Alen Hadzic, an alternate on the U.S. Olympic fencing team who is accused of sexual misconduct, has been ostracized in Tokyo and prevented from staying in the Olympic Village.
On Friday, his teammates protested his presence face to face — or, more precisely, mask to mask. During introductions for the team épée competition, three U.S. fencers wore pink masks, apparently in support of sexual assault victims, while Hadzic was left wearing a black one. A photograph of the unsettled team showed the fencers standing in stark contrast.
“Kudos to the team for taking a stand,” tweeted Ibtihaj Muhammad, who won a bronze medal in the women’s saber competition in Rio de Janeiro in 2016 and became the first Muslim woman to represent the United States at an Olympics while wearing a hijab.
Hadzic, 29, who grew up in Montclair, N.J., has been accused of sexual impropriety by three female fencers in incidents that took place between 2013 and 2015. At least two of the accusers knew Hadzic during their careers at Columbia University.
On June 2, Hadzic was temporarily suspended from fencing by the U.S. Center for SafeSport, an independent nonprofit created in 2017 to safeguard athletes from sexual, emotional and physical abuse.
Hadzic, who has denied the accusations, appealed to an arbitrator, who ruled that the suspension was “inappropriate to the allegations” and restored his Olympic eligibility. His inclusion on the team, the arbitrator wrote, would not be “detrimental to the reputation of the United States or his sport.”
But the U.S. team has shunned Hadzic in Tokyo. USA Fencing, the national governing body, informed Hadzic that his teammates had “expressed concerns for their safety and well-being arising from your presence.” He flew to Tokyo separately from the team, and his attempt to secure housing in the Olympic Village was denied in an arbitration hearing in Tokyo after teammates objected. He has been staying at a hotel.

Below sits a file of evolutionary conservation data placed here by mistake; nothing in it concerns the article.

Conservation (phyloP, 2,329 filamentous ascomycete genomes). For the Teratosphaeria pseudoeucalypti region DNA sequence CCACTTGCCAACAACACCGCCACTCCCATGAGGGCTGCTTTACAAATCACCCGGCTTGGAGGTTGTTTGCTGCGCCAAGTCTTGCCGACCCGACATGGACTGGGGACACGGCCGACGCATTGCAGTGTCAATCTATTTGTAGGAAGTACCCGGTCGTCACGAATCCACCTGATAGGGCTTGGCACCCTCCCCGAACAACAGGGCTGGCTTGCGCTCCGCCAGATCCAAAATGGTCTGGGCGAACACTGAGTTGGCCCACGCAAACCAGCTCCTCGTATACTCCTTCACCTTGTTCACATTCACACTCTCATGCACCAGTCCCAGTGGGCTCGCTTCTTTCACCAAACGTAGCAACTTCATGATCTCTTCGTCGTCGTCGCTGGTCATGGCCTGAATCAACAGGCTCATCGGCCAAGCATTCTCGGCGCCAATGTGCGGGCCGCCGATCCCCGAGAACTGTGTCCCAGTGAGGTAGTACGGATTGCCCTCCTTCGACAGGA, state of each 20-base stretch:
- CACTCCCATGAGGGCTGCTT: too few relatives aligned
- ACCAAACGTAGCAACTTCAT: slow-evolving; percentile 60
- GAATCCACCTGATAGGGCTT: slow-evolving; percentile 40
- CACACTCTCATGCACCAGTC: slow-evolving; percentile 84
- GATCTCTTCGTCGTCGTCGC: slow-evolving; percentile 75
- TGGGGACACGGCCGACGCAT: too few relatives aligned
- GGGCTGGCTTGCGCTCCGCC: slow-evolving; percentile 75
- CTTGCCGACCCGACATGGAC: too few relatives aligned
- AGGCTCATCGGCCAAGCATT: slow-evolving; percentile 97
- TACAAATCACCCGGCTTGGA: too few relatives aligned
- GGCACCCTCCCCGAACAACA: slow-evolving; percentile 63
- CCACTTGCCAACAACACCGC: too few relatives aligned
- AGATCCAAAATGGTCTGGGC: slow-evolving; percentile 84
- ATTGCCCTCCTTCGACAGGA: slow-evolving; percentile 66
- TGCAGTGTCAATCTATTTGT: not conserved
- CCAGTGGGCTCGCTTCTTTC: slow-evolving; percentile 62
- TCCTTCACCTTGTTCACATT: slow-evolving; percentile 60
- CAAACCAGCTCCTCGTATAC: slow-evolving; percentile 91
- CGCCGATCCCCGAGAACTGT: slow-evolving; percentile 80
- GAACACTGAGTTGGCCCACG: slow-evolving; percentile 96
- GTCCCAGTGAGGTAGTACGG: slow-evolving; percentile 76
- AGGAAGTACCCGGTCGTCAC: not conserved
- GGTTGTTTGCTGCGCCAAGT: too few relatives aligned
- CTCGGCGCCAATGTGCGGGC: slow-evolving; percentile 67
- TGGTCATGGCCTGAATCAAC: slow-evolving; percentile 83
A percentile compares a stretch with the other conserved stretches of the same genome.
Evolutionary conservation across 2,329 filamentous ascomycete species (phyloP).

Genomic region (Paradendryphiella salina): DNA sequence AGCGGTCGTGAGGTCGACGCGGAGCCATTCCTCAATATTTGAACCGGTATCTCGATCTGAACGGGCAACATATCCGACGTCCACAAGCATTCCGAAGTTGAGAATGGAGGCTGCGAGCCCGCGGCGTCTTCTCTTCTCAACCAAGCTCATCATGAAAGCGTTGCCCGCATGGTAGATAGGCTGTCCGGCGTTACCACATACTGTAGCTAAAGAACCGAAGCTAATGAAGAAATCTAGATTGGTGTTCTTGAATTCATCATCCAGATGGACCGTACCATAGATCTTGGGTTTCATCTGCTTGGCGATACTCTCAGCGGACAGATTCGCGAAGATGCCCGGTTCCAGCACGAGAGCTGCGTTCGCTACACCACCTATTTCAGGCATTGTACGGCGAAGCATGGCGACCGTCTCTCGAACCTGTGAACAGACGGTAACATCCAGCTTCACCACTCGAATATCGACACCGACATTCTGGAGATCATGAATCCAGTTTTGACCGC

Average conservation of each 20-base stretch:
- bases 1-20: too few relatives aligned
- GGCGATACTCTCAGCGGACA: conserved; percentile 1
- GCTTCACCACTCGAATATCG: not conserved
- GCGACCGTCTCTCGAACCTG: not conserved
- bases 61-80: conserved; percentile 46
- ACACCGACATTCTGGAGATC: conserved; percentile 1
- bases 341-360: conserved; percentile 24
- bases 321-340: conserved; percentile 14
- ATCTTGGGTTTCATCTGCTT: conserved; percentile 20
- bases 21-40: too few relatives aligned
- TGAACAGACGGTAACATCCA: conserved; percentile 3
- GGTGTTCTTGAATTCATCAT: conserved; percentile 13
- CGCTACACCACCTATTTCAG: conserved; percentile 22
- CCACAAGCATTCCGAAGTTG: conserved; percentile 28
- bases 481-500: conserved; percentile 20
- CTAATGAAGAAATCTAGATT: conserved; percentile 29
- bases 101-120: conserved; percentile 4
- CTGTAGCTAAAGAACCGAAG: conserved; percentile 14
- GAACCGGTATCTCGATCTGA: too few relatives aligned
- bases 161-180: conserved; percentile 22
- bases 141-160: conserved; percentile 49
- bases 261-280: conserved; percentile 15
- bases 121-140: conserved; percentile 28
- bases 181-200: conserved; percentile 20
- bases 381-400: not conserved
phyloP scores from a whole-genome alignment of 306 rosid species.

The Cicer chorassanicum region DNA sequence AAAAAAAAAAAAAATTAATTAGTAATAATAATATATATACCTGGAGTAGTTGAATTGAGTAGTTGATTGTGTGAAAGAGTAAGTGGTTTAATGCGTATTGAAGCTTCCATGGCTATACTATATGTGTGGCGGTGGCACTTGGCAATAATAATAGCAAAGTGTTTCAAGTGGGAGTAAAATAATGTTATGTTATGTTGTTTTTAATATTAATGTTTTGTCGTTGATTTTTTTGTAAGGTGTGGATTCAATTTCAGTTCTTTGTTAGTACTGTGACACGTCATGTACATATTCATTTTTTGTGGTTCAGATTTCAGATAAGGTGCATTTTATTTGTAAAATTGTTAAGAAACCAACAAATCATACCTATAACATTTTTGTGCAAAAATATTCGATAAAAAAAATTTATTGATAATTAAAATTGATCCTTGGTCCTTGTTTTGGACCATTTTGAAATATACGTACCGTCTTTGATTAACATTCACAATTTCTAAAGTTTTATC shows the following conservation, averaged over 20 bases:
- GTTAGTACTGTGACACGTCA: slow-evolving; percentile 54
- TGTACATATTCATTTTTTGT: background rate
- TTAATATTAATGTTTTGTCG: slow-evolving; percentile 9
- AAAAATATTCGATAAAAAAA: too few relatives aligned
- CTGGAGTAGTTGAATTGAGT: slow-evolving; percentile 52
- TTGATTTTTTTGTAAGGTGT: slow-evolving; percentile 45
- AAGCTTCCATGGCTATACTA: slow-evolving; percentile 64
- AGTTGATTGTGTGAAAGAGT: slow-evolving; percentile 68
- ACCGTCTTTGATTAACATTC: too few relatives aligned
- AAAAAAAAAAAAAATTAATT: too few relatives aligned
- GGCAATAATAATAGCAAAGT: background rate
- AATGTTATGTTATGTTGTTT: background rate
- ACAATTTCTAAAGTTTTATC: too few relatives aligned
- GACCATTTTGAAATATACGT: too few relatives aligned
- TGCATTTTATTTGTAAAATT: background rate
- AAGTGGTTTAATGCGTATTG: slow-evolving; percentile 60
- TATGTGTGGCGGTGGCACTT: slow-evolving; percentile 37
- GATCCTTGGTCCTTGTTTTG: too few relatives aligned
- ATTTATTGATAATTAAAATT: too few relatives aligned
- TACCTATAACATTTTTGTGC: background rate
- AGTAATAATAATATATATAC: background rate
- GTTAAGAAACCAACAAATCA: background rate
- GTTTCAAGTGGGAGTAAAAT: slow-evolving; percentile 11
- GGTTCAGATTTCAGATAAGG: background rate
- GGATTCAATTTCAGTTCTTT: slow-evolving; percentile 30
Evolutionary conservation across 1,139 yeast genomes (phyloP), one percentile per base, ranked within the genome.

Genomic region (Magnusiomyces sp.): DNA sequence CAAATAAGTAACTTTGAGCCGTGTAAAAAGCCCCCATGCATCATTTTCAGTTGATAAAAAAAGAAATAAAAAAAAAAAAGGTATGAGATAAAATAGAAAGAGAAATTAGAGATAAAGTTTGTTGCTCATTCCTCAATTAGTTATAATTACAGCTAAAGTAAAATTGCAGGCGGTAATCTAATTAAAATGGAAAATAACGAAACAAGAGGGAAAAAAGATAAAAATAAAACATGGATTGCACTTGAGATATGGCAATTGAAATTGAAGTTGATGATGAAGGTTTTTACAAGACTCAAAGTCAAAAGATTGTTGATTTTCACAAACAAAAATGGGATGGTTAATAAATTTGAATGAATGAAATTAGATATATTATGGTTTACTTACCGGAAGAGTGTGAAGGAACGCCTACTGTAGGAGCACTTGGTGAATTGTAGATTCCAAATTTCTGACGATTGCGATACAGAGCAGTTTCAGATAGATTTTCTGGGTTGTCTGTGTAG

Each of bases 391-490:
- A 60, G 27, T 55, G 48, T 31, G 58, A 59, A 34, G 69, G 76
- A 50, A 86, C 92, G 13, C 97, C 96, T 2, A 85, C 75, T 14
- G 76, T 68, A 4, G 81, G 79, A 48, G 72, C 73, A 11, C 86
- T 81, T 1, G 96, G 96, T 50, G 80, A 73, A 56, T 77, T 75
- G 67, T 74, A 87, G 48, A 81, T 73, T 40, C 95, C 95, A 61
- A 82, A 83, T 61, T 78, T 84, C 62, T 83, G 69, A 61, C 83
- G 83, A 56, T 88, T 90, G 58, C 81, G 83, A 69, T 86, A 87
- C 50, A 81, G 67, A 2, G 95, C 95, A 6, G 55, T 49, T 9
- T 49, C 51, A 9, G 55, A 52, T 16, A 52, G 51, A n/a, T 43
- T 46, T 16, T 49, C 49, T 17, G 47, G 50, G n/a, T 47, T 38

Jacqueline Dubrovich, a member of the U.S. Olympic fencing team, posted on Instagram that the mask-wearing on Friday was “performative activism” that “does not address the issue at hand here.”
In an apparent reference to the Hadzic case, Dubrovich wrote that those who “enabled and protected a violent predator are not being held accountable,” adding, “Female athletes were not protected & our safety was deemed unimportant.”
Hadzic told USA Today on Saturday that he did not realize what was happening with the mask protest until he was sent a photograph after the United States lost its team match to Japan on Friday. He told the newspaper that his teammate Curtis McDowald had handed out the masks before the match, and, when Hadzic asked if there was an extra pink one, was told no.
Hadzic told USA Today that he later confronted another épée fencer, Jake Hoyle, and told him that he was “embarrassed” to be Hoyle’s teammate. Hadzic said he also confronted his teammate Yeisser Ramirez and “chewed him out.”
Jack Wiener, a New York lawyer who represents one of Hadzic’s accusers, said in a telephone interview on Saturday that he was “pleased to see Team U.S.A. athletes speak out, where the administrative bodies charged with protecting people against sexual misconduct have failed the victims.”
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